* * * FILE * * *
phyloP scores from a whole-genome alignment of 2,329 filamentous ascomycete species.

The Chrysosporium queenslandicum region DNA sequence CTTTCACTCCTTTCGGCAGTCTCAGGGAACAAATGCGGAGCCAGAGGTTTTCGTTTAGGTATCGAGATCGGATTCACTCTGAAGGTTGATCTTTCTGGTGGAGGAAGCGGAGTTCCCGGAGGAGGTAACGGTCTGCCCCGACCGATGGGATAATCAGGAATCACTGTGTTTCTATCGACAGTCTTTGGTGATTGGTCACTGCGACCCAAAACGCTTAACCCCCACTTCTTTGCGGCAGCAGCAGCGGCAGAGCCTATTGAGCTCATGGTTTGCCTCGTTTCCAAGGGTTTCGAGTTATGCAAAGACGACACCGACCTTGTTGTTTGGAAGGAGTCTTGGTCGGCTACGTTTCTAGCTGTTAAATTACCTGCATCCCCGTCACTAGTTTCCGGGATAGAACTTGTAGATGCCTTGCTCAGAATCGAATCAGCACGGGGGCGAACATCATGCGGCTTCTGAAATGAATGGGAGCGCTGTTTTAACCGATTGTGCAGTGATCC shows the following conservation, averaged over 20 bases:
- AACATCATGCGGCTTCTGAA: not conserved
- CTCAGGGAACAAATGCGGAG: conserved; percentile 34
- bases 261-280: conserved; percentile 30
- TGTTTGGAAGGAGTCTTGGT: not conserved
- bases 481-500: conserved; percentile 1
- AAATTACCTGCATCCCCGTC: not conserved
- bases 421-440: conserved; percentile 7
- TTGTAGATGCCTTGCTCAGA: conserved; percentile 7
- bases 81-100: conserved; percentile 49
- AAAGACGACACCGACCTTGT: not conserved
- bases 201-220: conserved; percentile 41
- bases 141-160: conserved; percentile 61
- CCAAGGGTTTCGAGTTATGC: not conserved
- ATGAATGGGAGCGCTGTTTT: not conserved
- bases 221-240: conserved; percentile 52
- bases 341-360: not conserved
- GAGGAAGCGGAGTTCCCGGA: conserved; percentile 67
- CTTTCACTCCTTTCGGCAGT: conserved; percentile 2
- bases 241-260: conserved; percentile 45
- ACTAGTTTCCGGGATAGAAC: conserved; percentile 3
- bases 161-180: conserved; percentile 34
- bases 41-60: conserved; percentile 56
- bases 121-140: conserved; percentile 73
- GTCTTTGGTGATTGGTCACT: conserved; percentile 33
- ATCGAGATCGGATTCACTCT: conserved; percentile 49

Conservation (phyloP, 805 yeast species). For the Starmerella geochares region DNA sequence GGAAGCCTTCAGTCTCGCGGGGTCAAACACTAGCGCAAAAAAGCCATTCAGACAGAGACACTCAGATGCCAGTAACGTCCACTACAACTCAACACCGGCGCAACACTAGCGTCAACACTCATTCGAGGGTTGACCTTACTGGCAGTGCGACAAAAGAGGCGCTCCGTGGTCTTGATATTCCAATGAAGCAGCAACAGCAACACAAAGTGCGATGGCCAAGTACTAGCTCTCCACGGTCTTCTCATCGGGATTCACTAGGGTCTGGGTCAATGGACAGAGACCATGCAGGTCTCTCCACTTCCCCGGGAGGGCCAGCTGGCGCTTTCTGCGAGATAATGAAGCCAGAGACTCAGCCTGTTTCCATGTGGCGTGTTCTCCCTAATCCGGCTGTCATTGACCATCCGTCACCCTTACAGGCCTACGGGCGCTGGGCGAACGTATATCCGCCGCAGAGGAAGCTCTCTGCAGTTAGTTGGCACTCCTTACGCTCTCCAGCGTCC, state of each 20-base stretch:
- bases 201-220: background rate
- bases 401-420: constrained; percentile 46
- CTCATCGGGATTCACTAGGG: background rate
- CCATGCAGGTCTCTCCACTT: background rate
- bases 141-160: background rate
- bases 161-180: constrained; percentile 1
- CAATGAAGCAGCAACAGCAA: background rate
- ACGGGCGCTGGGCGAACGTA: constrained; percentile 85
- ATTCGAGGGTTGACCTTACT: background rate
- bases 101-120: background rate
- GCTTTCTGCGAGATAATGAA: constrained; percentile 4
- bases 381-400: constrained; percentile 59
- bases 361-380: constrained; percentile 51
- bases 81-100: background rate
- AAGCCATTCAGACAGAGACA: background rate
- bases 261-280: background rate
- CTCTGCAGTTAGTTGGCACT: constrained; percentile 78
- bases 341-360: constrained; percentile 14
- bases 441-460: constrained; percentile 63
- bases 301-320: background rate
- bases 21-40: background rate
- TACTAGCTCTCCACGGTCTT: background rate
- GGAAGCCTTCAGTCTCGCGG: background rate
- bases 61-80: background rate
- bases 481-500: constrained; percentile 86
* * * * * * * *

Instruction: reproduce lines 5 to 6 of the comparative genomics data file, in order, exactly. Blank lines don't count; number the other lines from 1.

- bases 261-280: conserved; percentile 30
- TGTTTGGAAGGAGTCTTGGT: not conserved